(l to r) José Maciel and Antonio Renteria
An Interview with the Co-Founders of Cultivando Juntos
In 2019, José Maciel and Antonio Renteria were awarded a University of Pennsylvania (Penn) President’s Engagement Prize for Cultivando Juntos, a community-based program to improve the health habits of the Latino mushroom workers in Kennett Square, PA.
As 2019 graduates of Penn Nursing, both Antonio and José are former Independence Blue Cross Foundation (Foundation) nurse interns. During their internships, Antonio worked at Mary Howard Health Center, a community site that provides primary care services for the homeless population. José worked at Puentes de Salud, a volunteer-run community clinic serving the growing Latino population of Philadelphia.
We recently interviewed José and Antonio to find out what inspired them to create Cultivando Juntos.
Foundation: What did you learn during your Foundation Nursing Internship?
Maciel: As part of our Independence Blue Cross Foundation Nursing Internship, we were assigned to local community health centers to gain practical clinical experience. I worked at Puentes de Salud, where I learned about the increasing rates of nutrition-related diseases in the Latino community.
Renteria: I worked at Mary Howard Health Center, where I learned how to work with social workers to address the social determinants of health for the community. I often assisted visitors, washed patients’ feet, and helped individuals find their way around the city.
Foundation: What is the President’s Engagement Prize?
Maciel and Renteria: Penn’s President’s Engagement Prize is a $100,000 grant awarded by Dr. Amy Gutmann to Penn seniors with an idea to make an impact in the community.
Foundation: Tell us about your project, Cultivando Juntos.
Maciel and Renteria: We pitched Cultivando Juntos, an evidence-based wellness program for Latino farmworkers at their workplace. By arming farmworkers with healthy foods and supportive knowledge on a week-by-week basis, Cultivando Juntos aims to improve participants’ blood sugars, lipid panels, blood pressures, weights, measures of nutrition, sleep quality, and physical and emotional well-being.
Our three-month program currently consists of 12 sessions, each involving a recipe, a brief health message, a health challenge, and a weekly question for the community. The project is currently in its early phase as a pilot study at a partnered farm that will end in March 2020. Our goal is to refine our program to fit the needs of participants through pilot programs like this one until we can hand it down to community members trained to lead the program at other workplaces.
Foundation: Why the specific focus on the health and well-being of mushroom farm workers in Kennett Square?
Maciel and Renteria: Though we were initially interested in partnering with Philadelphia’s restaurant businesses, it was our mentor, Dr. Adriana Perez, who told us about the active Latino community she works with in Kennett Square, PA. Less than an hour away from the city, we met farmworkers, farm administrators, and clinicians to see the work they did in “the mushroom capital of the world.” We met like-minded community stakeholders who were interested in partnering with us, and we have not looked back since.
In Kennett Square, like in many other farm-working communities, workers often live below the federal poverty line despite working 60-plus-hour work weeks. Part of this is because one paycheck typically supports multiple people. Along with that, farmworkers deal with many other challenges such as limited transportation, language barriers, no additional overtime pay, limited access to healthy foods and living spaces, and unhealthy workplace cultures. What is unique about Kennett Square is that the mushroom harvest exists year-round, as the produce is grown in temperature-controlled units through the seasons.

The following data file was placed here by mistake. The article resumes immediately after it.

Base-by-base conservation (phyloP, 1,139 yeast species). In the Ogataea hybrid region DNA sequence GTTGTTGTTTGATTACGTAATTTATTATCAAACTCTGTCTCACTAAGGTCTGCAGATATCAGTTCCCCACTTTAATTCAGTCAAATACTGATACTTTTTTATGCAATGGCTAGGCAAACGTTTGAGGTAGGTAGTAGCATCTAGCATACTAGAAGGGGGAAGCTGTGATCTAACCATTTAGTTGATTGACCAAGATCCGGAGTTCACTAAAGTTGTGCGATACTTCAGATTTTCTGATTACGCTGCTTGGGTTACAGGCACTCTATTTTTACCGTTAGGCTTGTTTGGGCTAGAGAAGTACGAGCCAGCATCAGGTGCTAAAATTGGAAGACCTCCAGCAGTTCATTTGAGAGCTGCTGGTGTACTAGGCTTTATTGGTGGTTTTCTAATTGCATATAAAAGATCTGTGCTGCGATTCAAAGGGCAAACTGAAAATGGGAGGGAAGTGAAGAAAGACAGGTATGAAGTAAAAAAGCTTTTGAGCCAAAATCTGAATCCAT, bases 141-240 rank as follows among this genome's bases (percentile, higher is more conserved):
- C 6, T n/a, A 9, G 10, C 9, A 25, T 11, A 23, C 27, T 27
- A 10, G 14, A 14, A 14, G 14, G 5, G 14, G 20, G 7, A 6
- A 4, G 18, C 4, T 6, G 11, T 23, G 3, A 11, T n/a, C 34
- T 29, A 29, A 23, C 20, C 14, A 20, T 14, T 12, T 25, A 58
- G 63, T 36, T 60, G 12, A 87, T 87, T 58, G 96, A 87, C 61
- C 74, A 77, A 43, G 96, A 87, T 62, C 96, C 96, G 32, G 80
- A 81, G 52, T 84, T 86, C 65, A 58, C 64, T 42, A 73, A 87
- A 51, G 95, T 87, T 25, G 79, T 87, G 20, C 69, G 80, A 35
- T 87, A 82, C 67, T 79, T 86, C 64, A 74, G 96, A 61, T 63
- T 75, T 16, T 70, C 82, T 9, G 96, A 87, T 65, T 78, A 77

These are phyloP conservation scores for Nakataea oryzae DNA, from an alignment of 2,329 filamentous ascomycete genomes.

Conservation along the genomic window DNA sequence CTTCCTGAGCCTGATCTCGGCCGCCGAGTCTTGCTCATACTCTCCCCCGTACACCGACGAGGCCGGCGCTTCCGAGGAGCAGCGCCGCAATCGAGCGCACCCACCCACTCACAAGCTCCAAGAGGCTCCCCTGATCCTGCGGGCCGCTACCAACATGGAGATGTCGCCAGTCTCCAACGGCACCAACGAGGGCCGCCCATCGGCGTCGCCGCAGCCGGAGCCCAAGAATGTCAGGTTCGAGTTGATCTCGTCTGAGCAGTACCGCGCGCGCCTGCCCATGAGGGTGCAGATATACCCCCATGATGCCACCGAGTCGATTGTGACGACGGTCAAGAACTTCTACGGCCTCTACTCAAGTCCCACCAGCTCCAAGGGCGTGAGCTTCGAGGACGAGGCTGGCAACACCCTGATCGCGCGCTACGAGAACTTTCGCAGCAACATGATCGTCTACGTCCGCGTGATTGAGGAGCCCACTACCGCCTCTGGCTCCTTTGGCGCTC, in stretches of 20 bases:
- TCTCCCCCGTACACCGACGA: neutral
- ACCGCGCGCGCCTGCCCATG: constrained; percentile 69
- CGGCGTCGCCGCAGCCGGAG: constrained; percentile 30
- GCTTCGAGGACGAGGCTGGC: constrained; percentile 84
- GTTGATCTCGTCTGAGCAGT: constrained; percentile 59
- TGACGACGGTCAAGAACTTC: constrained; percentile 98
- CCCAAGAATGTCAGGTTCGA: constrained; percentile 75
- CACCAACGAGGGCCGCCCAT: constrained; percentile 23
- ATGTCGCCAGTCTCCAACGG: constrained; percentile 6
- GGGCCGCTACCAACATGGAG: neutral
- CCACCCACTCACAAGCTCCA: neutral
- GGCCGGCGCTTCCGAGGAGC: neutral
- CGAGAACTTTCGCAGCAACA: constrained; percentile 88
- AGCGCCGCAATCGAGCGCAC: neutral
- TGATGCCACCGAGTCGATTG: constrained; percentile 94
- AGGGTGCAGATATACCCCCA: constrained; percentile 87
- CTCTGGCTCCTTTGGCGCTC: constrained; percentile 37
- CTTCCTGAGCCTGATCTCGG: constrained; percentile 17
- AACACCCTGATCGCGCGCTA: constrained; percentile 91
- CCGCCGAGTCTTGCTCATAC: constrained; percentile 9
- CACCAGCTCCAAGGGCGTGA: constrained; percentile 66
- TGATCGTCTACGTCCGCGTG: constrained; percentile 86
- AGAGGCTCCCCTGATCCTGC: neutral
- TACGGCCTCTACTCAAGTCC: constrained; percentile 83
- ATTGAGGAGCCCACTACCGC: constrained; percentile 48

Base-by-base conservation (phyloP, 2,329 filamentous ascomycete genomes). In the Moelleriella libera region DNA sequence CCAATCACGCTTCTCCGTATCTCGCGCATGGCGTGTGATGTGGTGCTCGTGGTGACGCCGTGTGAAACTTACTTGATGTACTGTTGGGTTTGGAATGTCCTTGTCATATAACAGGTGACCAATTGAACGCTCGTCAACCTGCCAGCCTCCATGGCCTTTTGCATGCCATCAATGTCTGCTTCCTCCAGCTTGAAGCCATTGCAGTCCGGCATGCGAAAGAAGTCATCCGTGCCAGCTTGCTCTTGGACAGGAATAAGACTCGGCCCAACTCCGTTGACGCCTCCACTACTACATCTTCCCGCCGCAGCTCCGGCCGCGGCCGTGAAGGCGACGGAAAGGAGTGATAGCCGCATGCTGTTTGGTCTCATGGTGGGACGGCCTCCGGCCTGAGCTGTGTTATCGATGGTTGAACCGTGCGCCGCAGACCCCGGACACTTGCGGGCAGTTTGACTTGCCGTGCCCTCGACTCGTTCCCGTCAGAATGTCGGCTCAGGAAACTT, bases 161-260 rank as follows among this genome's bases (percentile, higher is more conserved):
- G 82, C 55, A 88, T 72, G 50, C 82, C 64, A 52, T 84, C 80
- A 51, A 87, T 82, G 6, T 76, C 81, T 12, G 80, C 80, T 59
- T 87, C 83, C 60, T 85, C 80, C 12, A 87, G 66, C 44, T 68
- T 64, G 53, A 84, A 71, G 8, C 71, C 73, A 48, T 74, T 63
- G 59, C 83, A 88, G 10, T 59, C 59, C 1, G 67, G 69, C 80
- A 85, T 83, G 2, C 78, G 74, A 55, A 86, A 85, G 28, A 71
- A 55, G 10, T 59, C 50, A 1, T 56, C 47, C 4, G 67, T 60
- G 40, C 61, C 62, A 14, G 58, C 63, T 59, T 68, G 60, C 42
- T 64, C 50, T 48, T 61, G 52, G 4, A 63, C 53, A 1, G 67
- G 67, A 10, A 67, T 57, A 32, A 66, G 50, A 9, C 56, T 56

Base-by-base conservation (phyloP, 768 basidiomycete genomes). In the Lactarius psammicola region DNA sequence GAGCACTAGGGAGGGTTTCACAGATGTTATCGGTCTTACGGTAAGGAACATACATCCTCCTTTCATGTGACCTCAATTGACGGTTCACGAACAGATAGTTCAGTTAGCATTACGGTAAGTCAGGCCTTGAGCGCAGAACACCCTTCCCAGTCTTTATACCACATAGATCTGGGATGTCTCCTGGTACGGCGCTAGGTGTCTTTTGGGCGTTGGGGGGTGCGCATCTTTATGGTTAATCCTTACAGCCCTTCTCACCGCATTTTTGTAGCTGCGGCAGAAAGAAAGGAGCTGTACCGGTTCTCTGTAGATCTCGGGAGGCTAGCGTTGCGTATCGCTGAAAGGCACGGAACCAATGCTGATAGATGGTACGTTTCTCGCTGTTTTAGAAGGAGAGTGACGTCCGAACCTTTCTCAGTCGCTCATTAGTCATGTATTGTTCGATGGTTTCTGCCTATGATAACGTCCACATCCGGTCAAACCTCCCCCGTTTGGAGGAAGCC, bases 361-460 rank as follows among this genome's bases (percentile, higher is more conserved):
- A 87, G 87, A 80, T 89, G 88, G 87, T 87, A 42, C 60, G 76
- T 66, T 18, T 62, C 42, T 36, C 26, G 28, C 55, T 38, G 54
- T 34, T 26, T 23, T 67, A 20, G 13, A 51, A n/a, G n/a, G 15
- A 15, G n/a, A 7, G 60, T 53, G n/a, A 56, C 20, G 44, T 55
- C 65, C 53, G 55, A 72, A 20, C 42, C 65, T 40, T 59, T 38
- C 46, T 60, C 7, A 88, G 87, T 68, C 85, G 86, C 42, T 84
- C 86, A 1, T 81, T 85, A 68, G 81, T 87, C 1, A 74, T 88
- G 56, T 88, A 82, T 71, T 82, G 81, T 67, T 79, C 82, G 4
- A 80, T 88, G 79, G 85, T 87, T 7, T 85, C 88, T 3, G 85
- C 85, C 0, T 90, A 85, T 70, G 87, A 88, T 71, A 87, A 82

Latino migrants are smart, passionate, hardworking people. We are both products of farm-working families ourselves, and we know that the people we work with at the farm are resilient and adaptable to change. We want to show employers the difference we can make in farmworkers’ lives if we begin to reinvest in their needs, beginning with providing weekly healthy food packages at the workplace.
Foundation: Why did you decide to work together on this project?
Maciel and Renteria: As close colleagues and friends, we developed interests in nutrition and the social determinants of health together through our University years and summers. We often found ourselves working well together at the same internships and academic settings. Personally, we related well through our experiences growing up in Latino households as Mexican-Americans.
Foundation: How did the Nursing Internship Program influence the development of Cultivando Juntos and your decision to apply for the President’s Engagement Prize?
Maciel and Renteria: The Foundation’s Nursing Internship Program was the catalyst for us to apply for the Prize. Working in limited-resource environments and caring for the underserved population, we understood that there was more work to be done for our communities. Seeing many of our patients return with complications related to nutrition-related diseases, we set out to improve care outside the clinic walls.
The nurses at the respective clinics that we worked at inspired us with their dynamic ability to manage a variety of tasks for their patients. We sought to bring their energy to our organization, always looking to how to make the most out of the least amount of resources.
Lastly, the Foundation’s Nursing Internship leadership experiences reminded us of our limitless capacities as the next generation of nurse leaders. As healthy, optimistic, new community nurses, we seek to improve the health of Latino farm-working families, who in turn will produce the next generation of Americans.